b/N:  Wooing Tree’s tagline is ‘Pinot with Passion.’ Do you have a favorite varietal  among those that you grow, and/or a particular Wooing Tree wine that you’re most passionate about?

SF:  Most of our grapes are Pinot Noir, so this is what we are most passionate about, we make three tiers for Pinot Noir, the Wooing Tree Sandstorm Reserve, Wooing Tree Pinot Noir and the Wooing Tree Beetle Juice, we also make a still white wine called Blondie and dry rosé from Pinot Noir and recently we have introduced a sweet rosé also made from Pinot Noir called Tickled Pink. We do specialize in Pinot Noir, but we do produce a couple of whites,  a Pinot Gris and a Chardonnay, these were primarily produced for the cellar door, but we are noticing a increased demand for Chardonnay, which is great news as we do love our Chardonnay.

b/N:  Tell readers a little about your team of wine makers.

SF:  We have been lucky to have two great winemakers make our wine, Carol Bunn made our wine up until 2009 and now we have the services of Peter Bartle. They are fantastic to work with and have won some great accolades for us over the years. The first vintage in 2005 resulted in a stunning pinot noir, which won the Open Red Wine Trophy at the Air NZ Wine Awards. Consequently Wooing Tree has gathered a truly remarkable following, collecting 8 trophies, many gold medals, a whole host of 5 stars, and praise from wine writers and wine lovers around the world.

b/N:  You practice Old World Burgundy traditions such as hand-harvest and low yields  Do you espouse ‘minimal intervention’ in production as well?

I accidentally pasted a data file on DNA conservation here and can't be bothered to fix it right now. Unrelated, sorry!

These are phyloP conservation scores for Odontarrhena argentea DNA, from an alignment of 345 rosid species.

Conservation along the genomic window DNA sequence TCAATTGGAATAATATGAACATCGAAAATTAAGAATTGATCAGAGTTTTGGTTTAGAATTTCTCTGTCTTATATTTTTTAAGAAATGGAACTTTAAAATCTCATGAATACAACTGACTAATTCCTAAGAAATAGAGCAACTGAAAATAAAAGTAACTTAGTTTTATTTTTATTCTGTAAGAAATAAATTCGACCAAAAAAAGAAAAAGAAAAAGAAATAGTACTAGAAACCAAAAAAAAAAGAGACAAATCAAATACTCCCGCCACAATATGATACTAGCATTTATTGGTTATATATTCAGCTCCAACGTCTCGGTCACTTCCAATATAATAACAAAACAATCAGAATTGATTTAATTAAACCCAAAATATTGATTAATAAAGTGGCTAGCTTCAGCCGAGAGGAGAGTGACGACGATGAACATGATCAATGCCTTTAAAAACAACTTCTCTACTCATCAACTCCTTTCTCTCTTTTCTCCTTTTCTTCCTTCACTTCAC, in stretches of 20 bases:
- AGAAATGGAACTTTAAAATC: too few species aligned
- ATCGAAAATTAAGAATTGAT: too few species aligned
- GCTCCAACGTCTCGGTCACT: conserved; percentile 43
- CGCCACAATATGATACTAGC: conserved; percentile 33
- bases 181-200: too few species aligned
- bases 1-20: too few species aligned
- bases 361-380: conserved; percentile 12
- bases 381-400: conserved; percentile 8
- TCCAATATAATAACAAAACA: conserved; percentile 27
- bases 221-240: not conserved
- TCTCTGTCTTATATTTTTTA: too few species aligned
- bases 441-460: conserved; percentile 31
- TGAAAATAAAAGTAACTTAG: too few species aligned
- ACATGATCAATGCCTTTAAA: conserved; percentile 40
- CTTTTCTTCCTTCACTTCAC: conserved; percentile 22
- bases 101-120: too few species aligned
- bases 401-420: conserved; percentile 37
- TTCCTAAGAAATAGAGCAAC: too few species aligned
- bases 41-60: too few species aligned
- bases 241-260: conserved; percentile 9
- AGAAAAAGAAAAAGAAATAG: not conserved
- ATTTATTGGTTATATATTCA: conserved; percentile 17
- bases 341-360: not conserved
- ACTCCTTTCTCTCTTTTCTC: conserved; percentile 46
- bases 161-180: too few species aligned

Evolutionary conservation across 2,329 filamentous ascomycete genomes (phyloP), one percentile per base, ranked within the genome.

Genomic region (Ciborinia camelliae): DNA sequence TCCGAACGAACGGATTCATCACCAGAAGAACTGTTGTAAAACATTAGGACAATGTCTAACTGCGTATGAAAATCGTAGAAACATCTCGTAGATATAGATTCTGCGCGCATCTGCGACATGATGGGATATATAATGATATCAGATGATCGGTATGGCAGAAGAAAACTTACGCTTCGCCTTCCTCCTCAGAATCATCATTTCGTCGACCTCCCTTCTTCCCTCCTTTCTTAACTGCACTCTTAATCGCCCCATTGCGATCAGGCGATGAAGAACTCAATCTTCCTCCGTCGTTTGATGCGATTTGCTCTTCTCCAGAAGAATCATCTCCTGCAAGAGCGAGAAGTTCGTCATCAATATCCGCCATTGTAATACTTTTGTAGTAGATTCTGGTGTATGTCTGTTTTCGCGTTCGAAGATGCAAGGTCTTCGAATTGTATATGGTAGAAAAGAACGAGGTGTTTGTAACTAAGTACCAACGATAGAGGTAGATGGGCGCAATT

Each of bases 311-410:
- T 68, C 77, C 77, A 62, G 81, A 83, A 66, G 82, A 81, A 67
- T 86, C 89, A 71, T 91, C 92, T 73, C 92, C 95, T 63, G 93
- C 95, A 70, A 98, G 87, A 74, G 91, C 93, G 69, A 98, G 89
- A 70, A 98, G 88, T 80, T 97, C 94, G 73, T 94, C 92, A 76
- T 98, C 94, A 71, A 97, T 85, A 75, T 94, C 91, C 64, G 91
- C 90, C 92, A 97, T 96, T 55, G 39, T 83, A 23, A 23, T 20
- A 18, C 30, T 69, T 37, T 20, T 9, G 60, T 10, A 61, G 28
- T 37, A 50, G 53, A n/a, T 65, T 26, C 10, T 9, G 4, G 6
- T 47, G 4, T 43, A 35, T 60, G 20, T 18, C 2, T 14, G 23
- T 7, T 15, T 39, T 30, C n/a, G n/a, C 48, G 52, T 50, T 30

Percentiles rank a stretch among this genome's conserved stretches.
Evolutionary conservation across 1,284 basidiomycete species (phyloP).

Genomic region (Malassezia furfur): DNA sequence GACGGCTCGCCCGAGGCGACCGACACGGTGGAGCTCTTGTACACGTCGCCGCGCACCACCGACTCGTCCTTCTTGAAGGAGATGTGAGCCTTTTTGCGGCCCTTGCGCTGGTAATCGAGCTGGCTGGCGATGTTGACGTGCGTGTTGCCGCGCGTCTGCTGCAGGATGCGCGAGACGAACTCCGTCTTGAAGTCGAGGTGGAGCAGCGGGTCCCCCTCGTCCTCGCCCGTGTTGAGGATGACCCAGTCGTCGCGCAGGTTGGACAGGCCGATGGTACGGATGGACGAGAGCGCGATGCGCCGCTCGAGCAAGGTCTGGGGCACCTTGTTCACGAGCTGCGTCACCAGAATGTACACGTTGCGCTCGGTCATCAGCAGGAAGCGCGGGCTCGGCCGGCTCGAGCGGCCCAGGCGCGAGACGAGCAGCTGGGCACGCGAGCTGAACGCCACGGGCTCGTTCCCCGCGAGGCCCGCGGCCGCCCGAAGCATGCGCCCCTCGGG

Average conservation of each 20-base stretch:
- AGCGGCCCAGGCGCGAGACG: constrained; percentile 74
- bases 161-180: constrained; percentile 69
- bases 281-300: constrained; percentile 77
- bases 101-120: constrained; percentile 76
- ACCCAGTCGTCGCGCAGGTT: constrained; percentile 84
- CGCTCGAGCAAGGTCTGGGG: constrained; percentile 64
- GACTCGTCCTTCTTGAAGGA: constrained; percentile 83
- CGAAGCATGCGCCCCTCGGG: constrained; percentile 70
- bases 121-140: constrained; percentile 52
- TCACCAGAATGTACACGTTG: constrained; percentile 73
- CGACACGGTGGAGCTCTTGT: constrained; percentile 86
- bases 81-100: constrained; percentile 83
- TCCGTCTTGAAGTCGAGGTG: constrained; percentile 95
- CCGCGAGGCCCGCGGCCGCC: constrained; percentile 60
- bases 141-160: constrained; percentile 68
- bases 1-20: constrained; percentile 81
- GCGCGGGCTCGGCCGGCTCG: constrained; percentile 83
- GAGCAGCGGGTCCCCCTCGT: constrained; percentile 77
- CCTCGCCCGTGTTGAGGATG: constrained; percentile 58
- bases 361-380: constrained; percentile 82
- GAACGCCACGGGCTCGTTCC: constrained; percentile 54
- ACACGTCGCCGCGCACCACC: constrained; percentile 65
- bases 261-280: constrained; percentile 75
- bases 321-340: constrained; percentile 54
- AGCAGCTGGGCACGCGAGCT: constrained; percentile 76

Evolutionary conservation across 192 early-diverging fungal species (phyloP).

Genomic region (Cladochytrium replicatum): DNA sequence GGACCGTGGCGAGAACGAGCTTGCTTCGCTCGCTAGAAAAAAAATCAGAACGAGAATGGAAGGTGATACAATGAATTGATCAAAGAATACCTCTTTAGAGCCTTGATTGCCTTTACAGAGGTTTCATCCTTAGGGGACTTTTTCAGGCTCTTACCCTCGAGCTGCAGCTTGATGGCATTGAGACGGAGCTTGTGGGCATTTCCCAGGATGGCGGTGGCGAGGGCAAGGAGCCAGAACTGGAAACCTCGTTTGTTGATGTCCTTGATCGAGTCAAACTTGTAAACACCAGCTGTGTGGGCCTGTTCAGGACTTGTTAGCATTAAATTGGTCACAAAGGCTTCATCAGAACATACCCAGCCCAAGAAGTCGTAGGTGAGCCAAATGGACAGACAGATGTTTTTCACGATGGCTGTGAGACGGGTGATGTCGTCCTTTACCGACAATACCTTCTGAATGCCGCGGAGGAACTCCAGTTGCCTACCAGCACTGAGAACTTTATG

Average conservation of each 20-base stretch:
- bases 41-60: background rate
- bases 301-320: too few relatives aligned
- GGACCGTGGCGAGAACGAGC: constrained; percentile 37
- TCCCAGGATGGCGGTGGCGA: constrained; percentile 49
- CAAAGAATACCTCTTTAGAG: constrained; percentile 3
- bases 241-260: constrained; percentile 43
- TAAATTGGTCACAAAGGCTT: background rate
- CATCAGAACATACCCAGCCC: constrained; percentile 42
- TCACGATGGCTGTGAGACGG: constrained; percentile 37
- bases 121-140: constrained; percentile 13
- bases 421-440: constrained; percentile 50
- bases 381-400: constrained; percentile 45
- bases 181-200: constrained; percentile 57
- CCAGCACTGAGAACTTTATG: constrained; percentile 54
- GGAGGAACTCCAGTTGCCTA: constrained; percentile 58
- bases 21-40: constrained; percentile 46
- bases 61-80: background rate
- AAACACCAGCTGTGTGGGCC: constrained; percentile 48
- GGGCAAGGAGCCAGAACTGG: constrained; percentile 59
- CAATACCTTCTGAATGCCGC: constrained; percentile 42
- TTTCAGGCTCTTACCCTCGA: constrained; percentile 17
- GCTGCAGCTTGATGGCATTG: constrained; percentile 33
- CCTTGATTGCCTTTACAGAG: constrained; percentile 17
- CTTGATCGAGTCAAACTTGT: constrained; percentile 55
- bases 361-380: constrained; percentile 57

SF:  Yes the winemaking is very hands off as well, the winemakers are always saying they let the vineyard do the work, but of course we know that is not entirely true and they do put their special talents to work crafting the best wine from the grapes they get.

b/N:  What are your greatest challenges at Wooing Tree Vineyard? 

SF:  Frost certainly is a problem we can have many frost fighting nights from bud burst right up to harvest. Birds are another problem in the vineyard, we have to net the vines otherwise there would be no grapes left to pick. We are very lucky to have minimal rain and low humidity therefore disease is not much of a problem and apart from the birds there is very little pest pressure. We do have plenty or rabbits in Central Otago, but our vineyard is rabbit netted around the fence line to stop them getting in.

b/N:  “If owning Wooing Tree Vineyard has taught me anything, it’s taught me…”

SF:  It is a lot of hard work, but very rewarding, I love taking the product from the grapes to the bottle and then seeing the consumers enjoying it in the glass, often on the other side of the world. 

 

 For more information: